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Lee College to launch cybersecurity, cloud computing courses

Lee College is meeting the growing demand for skilled IT (information technology) workers in cybersecurity and cloud computing by preparing to offer new degree and certificate programs this fall. Students will have the option to take these computer science courses in-person and online.

“With the addition of these programs to our STEM pathway, the college is aligning instruction with the needs of the 21st Century workforce,” said Dr. Lynda Villanueva, Lee College president. “Cutting-edge careers in cybersecurity and cloud computing provide our students opportunities in fields with family-sustaining wages.”

Cybersecurity Associate in Applied Science (AAS) and Certificate Program

Students who want to pursue an Associate in Applied Science (AAS) degree or certificate in cybersecurity will learn about networking, computer maintenance, digital forensics, information security and cyberpsychology in the face of emerging technology, to name a few.

“The goal for our graduates is to have the knowledge to start on the ground floor in a security operations center and work their way up to information security analyst,” said William Walker, cybersecurity lead instructor in the Lee College Department of Computer Technology.

According to the United States Bureau of Labor Statistics, information security analyst jobs are projected to grow 31 percent by 2030 – much faster than the average for all occupations. In May 2020, during the peak of the COVID-19 pandemic, the median annual wage for this position was more than $103,000 a year. Industries that employ information security analysts include finance and insurance, computer systems design as well as administrative and support services.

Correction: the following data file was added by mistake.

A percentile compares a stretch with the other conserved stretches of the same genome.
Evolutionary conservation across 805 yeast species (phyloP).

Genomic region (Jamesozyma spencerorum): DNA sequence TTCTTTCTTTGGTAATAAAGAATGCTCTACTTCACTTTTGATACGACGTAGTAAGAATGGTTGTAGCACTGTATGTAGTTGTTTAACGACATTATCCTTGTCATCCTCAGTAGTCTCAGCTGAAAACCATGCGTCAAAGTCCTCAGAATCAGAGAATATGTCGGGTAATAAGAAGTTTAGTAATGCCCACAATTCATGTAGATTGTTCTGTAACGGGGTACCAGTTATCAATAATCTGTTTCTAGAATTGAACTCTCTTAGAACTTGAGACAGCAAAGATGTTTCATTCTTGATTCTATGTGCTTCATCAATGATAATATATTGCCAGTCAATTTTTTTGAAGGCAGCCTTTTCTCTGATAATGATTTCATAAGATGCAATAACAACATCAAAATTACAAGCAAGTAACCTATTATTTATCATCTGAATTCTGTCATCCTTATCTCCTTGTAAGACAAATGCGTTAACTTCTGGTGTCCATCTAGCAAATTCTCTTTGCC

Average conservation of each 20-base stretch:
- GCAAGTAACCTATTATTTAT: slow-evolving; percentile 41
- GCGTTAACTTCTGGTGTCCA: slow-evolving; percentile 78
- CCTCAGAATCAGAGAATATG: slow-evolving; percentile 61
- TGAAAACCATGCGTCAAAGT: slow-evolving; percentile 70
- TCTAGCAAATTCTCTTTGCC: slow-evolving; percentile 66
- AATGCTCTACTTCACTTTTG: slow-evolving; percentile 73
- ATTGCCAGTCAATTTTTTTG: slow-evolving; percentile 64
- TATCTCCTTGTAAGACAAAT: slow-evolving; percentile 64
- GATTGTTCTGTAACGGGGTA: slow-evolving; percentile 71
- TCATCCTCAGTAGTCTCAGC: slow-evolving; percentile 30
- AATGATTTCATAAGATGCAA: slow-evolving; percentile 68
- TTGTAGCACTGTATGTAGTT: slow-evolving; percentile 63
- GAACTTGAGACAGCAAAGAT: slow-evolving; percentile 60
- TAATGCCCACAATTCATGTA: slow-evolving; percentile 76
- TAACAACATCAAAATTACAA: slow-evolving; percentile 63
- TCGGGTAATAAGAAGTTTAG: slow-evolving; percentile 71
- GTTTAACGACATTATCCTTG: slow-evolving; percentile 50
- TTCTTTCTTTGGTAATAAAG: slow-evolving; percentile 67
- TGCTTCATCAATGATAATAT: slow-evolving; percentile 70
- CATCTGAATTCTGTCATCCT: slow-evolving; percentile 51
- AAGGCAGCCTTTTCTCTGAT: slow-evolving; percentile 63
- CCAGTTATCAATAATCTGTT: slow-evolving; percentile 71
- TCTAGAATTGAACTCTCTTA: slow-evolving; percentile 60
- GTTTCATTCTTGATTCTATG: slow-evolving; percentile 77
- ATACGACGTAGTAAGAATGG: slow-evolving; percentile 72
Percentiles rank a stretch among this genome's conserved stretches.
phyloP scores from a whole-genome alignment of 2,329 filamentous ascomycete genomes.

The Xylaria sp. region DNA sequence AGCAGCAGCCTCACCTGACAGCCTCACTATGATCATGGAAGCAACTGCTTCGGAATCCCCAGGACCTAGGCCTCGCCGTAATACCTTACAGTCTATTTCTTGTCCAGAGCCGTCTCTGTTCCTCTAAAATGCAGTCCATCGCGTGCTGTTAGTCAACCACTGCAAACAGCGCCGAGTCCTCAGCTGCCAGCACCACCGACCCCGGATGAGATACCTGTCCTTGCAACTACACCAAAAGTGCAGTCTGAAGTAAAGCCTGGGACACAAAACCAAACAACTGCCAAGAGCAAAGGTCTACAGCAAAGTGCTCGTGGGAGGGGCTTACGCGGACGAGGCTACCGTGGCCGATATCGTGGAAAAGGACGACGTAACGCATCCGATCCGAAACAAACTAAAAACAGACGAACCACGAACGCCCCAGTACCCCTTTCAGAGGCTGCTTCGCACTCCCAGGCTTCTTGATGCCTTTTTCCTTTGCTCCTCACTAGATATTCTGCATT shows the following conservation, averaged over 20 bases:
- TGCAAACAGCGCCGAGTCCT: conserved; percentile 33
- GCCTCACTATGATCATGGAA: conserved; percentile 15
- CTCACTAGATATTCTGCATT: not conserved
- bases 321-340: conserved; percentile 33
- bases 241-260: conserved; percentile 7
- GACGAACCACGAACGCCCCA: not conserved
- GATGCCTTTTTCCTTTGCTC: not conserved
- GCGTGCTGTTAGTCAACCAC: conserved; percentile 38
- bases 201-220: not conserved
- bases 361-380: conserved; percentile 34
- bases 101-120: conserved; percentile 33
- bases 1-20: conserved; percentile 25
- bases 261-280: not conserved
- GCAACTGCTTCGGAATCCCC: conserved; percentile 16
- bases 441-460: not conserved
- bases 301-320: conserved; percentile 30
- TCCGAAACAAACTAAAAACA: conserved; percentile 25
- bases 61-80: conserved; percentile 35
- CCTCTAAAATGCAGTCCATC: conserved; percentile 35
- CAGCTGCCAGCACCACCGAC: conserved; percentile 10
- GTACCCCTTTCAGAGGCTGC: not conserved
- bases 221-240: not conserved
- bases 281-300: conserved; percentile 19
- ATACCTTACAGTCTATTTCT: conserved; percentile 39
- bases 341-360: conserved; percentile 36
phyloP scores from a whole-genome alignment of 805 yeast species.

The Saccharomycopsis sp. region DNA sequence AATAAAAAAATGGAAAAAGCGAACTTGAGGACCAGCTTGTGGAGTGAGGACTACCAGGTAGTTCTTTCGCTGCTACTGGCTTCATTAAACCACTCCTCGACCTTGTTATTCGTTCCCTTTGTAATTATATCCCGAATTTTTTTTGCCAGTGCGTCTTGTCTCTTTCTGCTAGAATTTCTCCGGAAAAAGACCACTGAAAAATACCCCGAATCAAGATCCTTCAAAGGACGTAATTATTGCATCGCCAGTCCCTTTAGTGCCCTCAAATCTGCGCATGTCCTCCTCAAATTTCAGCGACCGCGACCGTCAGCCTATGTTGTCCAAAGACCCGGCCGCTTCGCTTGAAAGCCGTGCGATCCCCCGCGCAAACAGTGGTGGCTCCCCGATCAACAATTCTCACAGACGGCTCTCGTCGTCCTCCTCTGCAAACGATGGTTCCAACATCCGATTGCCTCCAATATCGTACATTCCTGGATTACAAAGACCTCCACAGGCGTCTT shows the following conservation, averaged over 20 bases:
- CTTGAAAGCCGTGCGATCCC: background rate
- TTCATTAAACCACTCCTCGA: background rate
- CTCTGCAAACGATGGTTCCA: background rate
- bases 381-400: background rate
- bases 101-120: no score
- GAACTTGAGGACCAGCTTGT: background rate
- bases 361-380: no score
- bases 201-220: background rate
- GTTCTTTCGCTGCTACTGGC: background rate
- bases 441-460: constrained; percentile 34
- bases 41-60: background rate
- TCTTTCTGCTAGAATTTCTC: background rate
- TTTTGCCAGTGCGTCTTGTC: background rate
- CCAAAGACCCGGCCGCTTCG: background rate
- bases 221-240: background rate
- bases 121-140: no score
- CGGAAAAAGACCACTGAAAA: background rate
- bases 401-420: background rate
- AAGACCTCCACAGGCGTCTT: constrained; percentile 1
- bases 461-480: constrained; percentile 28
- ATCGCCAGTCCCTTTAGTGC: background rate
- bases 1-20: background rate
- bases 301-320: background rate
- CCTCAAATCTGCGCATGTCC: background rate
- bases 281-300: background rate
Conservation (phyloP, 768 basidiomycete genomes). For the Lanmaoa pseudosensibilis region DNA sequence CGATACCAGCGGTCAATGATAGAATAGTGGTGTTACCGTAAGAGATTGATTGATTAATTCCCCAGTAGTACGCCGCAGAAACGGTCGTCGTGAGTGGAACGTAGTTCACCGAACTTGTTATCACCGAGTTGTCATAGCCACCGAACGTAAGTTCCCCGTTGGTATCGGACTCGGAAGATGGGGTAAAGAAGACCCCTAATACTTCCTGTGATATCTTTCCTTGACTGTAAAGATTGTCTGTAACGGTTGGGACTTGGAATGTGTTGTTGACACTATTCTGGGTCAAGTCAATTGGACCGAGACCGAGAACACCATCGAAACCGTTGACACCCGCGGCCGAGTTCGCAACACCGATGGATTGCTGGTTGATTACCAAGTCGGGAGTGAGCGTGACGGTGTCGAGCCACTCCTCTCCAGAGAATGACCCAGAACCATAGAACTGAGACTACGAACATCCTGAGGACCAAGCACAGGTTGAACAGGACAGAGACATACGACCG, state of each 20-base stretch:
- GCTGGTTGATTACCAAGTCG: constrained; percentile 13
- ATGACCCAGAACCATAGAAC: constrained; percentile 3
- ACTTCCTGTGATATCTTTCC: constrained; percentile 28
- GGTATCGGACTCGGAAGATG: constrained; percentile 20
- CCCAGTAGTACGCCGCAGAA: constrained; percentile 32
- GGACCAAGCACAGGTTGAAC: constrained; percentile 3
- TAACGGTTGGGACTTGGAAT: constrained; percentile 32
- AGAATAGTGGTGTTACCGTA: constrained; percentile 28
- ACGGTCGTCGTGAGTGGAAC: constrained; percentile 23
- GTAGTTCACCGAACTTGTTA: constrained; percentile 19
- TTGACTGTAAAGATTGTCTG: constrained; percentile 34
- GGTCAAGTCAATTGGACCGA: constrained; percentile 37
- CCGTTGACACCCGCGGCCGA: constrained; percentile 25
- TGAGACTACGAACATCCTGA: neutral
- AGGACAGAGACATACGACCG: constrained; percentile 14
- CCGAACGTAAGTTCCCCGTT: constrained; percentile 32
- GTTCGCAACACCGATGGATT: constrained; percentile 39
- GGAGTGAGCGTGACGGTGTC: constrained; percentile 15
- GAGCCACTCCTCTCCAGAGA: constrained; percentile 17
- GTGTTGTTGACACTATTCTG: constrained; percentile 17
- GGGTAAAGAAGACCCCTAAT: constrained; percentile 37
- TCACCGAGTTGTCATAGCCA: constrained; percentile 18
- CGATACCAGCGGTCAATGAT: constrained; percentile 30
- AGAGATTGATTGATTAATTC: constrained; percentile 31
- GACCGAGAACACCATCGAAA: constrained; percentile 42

One of the main responsibilities of an information security analyst is to monitor networks for security breaches and to stay up to date on the latest methods attackers are using to infiltrate computer systems. That involves developing security standards and best practices that are most effective in protecting their organization in the event of a disaster.

“Hackers aren’t going to stop. They are going to continue and get even savvier with their attacks,” Walker explained. “We want people to be aware of what’s out there and what they can be doing to protect themselves and others.”

Cloud Computing Certificate Program

Another area of ​​IT that has evolved quickly during COVID-19 and continues to grow is cloud computing. Starting this fall, Lee College plans to offer a certificate and eventually an associate degree in cloud computing, which is the delivery of different services through the Internet, including data storage, servers, databases, networking software and analytics. Cloud-based storage and collection of big data make it possible to save files to a remote database and retrieve them on demand.

Students who take this course will learn how to create a cloud system from beginning to end, which will include IP address scheming and user control systems. Once they get certified as a “Level 2 Cloud Practitioner,” students can have their pick of careers as cloud engineers, cloud architects or cloud consultants for various industries.

“The number of positions that need to be filled right now is astronomical and steadily increasing,” said Steven Saunders, instructor in the Lee College Department of Computer Technology. “Students should be able to obtain employment almost immediately with a certification.”

Some of the most recognizable companies that use and offer cloud computing services are Amazon, Apple, Google and Microsoft. According to experts, the cloud computing market is positioned to be worth $947 billion by 2026.

Both Saunders and Walker say the pandemic made people realize that working in a virtual system just makes more sense. They imagine some of the students who will take their courses are those who’ve worked in careers that have changed with technology.

“These are the individuals who need to get back into the workforce and earn money right away. A certificate will allow them to do that.” Saunders explained. “It’s also possible they will continue their education and go for a degree while they are in their new employment.”

To learn more about the cybersecurity and cloud computing programs and enroll in the courses, click here.

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